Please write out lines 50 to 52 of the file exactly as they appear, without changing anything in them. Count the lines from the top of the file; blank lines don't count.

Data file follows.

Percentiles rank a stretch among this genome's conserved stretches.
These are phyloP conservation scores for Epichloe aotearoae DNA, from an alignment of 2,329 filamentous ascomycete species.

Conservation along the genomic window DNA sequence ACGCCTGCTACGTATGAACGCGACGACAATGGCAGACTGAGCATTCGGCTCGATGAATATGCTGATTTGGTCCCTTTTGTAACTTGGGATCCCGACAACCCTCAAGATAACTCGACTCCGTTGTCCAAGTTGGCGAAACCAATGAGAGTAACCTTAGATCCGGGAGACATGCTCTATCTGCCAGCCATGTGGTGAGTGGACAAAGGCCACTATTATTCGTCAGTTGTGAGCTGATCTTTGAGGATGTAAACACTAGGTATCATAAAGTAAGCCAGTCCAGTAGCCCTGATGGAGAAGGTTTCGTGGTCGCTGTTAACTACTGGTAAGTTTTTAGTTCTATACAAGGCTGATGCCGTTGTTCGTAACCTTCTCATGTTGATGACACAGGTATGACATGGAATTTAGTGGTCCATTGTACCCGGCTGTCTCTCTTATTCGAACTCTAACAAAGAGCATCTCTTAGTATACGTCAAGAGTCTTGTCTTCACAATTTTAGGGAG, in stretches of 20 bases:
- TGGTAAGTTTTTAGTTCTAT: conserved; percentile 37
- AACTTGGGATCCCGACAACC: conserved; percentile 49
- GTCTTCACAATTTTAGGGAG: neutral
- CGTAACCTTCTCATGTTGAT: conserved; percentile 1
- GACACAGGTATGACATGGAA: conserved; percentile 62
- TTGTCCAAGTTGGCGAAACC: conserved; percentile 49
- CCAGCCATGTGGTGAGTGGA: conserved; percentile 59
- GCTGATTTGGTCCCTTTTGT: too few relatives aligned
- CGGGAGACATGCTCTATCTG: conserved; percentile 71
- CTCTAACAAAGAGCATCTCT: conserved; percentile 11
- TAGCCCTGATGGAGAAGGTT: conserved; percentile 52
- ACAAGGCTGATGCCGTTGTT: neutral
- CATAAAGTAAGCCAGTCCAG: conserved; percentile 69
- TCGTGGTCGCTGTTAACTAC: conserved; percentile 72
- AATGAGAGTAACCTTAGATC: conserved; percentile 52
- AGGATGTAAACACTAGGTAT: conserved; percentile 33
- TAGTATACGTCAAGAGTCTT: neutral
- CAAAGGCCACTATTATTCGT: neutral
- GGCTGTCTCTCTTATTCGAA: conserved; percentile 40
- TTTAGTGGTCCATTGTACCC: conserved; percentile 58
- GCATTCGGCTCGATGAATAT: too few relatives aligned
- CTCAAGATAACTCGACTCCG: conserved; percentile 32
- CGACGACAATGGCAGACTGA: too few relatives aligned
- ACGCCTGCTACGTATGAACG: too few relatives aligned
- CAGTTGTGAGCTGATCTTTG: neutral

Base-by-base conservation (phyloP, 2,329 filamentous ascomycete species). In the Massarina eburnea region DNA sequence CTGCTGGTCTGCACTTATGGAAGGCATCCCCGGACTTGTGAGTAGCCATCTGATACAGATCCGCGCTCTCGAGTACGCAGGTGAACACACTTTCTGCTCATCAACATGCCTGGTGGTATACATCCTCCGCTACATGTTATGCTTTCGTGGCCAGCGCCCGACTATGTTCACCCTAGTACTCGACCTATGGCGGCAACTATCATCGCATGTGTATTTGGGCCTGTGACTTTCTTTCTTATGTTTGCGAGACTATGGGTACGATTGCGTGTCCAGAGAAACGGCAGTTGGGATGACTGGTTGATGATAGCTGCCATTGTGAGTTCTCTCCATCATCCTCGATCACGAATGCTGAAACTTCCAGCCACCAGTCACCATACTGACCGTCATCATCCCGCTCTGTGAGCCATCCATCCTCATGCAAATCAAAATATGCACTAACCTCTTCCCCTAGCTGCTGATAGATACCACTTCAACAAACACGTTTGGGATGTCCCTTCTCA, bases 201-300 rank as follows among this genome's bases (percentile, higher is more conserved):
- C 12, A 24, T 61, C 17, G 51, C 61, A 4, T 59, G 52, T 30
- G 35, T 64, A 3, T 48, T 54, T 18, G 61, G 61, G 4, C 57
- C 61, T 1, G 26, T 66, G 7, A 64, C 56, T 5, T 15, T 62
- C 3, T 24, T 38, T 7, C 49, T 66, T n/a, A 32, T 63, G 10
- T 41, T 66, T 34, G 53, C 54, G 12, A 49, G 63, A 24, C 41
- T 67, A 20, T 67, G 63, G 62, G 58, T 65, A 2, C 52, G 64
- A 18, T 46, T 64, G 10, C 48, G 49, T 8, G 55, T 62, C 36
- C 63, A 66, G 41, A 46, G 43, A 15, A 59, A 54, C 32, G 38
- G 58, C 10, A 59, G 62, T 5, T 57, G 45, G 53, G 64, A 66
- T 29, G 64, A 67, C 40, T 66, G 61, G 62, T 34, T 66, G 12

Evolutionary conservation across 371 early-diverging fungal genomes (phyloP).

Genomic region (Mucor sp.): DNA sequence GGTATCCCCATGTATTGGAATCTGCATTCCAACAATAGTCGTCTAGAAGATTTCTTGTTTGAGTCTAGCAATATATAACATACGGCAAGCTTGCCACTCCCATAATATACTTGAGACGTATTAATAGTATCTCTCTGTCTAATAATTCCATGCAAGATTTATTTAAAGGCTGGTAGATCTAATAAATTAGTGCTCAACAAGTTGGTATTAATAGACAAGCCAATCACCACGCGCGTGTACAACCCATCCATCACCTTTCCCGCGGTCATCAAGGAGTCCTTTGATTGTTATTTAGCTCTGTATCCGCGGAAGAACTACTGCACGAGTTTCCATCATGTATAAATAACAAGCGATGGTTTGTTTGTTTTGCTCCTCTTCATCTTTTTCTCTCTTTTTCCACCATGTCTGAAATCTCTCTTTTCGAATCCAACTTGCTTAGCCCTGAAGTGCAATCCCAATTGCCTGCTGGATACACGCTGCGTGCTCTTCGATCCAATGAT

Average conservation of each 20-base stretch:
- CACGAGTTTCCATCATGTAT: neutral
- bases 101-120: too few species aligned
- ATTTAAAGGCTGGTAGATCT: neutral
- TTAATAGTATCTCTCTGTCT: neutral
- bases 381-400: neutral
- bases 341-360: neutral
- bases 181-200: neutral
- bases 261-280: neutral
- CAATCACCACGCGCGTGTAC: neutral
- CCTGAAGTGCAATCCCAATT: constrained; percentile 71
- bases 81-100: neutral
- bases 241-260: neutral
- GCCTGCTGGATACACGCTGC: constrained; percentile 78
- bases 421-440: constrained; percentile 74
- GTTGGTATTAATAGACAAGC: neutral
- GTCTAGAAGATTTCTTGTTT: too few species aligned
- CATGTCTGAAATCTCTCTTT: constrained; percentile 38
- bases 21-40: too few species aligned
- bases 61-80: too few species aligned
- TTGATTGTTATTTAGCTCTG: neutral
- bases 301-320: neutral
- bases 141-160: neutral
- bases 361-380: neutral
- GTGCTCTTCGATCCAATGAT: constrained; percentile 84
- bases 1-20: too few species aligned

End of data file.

- bases 261-280: neutral
- CAATCACCACGCGCGTGTAC: neutral
- CCTGAAGTGCAATCCCAATT: constrained; percentile 71